Everyday moviegoers are doing a “home-brewed method” of exposure therapy, Scrivner says. “Morbidly curious horror fans spend time sitting with those feelings in a playful context,” he says. “They have a bit more experience feeling afraid or feeling anxious, and learn how to regulate those feelings.”

The benefits are becoming clear.

You’ll Become More Resilient

Scrivner and others grabbed a chance to indirectly test this theory during the pandemic. It turned out that horror fans showed “greater preparedness for and psychological resilience” about the pandemic, they wrote in a 2021 study. They found that “exposure to frightening fictions” can help people “practice effective coping strategies that can be beneficial in real-world situations.”

Our inborn fondness for play-acted fear and surprise can be seen in peekaboo with a baby, or hide-and-seek and playing tag with young children. “They’re out to get you, or you have to run from them,” Scrivner says. “To a kid, that's a pretty scary concept.”

Scrivner cites the work of Helen Dodd, PhD, a child psychologist in the U.K. who found that children who engage in risky, thrilling play “tend to have kind of an inoculation against anxiety in adolescence.”

“It’s young kids listening to scary stories, riding their bikes too fast, climbing up too high in trees, teenagers watching horror movies or listening to true crime stories,” says Mathias Clasen, PhD, director of the Fear Lab and author of A Very Nervous Person’s Guide to Horror Movies.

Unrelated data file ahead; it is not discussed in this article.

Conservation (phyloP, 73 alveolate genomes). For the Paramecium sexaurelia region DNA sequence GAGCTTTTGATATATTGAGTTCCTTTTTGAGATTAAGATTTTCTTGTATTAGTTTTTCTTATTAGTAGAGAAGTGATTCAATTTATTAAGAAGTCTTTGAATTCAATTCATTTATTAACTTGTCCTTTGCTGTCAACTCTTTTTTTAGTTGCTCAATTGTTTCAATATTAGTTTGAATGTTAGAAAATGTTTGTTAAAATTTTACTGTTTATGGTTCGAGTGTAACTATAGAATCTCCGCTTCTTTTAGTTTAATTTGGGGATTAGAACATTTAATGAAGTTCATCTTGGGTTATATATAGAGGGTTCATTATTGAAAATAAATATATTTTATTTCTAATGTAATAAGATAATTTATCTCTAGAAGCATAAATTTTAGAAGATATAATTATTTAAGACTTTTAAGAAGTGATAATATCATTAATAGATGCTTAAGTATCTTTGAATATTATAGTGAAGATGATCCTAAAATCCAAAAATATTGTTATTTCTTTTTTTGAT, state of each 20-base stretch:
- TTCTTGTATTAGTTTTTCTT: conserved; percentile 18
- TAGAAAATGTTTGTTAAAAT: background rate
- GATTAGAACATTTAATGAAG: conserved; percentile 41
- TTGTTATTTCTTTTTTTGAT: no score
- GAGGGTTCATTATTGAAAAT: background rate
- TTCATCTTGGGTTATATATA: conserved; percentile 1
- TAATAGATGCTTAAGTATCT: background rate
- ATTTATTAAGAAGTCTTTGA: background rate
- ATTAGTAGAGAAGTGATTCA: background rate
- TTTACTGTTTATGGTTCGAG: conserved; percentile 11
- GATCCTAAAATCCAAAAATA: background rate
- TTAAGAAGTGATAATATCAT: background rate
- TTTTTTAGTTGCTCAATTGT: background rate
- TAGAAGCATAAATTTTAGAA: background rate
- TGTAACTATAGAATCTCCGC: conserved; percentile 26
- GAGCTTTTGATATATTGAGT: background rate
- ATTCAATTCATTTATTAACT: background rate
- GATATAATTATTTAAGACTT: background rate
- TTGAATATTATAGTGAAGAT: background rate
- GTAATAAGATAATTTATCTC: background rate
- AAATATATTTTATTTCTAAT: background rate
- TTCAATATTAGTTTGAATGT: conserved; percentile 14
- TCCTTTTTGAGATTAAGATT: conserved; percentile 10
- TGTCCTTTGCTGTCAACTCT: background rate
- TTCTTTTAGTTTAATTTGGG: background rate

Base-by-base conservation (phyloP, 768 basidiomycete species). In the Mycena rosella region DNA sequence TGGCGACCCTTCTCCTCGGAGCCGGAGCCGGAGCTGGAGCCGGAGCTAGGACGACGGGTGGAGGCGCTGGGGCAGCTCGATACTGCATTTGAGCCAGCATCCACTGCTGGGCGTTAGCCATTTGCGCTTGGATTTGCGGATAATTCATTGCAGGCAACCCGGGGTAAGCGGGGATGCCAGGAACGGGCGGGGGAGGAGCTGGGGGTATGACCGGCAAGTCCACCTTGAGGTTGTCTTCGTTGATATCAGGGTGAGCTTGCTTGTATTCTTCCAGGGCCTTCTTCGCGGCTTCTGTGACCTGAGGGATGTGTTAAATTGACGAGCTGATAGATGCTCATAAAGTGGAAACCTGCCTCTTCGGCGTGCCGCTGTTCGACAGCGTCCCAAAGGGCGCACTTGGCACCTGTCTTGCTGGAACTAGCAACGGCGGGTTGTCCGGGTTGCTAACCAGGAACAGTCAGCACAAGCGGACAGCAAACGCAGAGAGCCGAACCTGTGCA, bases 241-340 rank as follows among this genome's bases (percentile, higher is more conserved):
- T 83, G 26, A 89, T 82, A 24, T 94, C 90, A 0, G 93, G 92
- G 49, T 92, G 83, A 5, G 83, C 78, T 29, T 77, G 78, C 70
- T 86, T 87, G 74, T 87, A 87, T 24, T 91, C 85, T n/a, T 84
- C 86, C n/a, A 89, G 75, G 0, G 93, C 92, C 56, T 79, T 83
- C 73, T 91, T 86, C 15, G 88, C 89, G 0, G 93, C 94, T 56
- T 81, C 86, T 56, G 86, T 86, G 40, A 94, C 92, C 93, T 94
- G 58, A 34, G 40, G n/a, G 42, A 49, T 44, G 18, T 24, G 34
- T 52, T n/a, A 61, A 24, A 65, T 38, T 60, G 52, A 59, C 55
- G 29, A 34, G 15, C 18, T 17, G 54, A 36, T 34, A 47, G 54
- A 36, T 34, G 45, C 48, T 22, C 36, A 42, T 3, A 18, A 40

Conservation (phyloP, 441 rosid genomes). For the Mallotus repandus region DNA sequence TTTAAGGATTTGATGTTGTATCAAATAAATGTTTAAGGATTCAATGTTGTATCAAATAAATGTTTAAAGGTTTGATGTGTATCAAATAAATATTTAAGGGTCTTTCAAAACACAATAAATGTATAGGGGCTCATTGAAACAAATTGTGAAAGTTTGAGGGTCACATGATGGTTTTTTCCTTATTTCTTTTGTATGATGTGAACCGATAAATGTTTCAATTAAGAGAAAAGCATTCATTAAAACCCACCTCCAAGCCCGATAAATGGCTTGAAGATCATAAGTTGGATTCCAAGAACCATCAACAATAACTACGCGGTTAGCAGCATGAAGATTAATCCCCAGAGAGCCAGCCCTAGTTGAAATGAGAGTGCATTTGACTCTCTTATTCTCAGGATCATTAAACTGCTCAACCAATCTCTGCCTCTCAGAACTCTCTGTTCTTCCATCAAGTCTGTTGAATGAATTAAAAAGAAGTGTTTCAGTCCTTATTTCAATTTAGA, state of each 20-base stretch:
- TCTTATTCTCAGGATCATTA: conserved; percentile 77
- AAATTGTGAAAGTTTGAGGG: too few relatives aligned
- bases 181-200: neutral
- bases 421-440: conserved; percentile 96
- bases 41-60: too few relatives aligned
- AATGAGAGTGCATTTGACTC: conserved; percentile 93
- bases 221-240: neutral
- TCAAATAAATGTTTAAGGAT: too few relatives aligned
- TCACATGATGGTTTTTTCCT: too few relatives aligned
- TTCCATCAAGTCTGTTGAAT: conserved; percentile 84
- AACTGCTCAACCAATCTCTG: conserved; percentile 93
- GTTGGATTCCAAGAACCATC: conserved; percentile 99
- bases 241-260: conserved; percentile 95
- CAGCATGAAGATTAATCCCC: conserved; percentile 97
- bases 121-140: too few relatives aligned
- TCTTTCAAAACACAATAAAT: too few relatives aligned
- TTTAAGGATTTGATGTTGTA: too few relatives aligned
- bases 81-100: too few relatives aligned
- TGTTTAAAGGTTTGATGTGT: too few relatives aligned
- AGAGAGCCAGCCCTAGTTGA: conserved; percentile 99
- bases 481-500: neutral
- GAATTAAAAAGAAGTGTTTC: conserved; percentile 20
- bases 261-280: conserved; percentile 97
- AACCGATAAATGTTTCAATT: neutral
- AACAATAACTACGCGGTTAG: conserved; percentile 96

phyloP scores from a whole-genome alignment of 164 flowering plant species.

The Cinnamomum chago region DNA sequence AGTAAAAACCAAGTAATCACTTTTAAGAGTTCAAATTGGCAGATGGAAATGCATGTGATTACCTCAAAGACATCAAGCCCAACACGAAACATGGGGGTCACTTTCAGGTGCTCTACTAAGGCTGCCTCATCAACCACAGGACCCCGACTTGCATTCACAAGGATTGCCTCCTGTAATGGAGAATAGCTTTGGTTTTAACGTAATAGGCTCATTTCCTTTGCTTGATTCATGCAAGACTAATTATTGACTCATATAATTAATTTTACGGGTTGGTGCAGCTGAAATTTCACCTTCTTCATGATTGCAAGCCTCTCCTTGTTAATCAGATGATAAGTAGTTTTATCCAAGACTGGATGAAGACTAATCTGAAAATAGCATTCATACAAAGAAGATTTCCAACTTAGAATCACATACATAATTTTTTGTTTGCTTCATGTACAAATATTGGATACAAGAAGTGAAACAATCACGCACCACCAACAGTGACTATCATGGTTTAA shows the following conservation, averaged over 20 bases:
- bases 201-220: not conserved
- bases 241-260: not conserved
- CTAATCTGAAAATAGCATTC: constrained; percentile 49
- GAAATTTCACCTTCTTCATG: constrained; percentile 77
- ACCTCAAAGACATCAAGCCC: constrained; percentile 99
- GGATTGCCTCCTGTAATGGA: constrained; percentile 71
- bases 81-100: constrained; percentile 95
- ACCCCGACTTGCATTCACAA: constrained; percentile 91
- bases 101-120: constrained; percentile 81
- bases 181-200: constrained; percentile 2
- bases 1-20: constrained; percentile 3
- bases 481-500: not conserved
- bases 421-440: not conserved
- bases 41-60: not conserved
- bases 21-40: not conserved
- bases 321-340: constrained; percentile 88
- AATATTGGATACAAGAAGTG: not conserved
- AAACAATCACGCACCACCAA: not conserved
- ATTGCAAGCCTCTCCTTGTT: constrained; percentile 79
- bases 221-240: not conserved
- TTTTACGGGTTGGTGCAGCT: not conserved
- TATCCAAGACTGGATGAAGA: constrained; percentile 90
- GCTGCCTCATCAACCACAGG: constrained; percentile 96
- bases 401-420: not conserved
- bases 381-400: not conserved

“The idea is that they've played with fear, or played with scary instances, played with anxiety, and presumably built some tools for dealing with those feelings,” he says.

You’ll Feel Better

Scary media is fun because it allows people “to engage with difficult feelings like anxiety or fear in a safe and playful setting,” Scrivner says. “You can draw your attention away from your cycle of rumination.” And you’re in control: You can turn the sound down and the lights up, cover your eyes, and know it’ll end in 90 minutes.

Scrivner, Clasen, and others examined three types of horror fans in a 2022 paper. Adrenaline Junkies seek maximum stimulation and feel great during the excitement. White Knucklers tolerate the fear but enjoy learning something about themselves. And Dark Copers get the mood boost and the self-enlightenment. 

Some people find horror an excellent head-clearing experience, says Kerr, author of Scream: Chilling Adventures in the Science of Fear. In her research, people who go through a haunted-house attraction show “a global decrease in brainwave activity.” 

That’s a positive thing in this context. Their mood was boosted, they felt more confident, and they were able to “shut down or turn down inner thoughts,” she says. “This gives an idea as to why people like to experience these scary activities.” When our sympathetic nervous system is amped up, and hormones and neurotransmitters surge, it can lead to a euphoria akin to a runner’s high. “Also the feeling of achieving something ‘We’re still alive!’”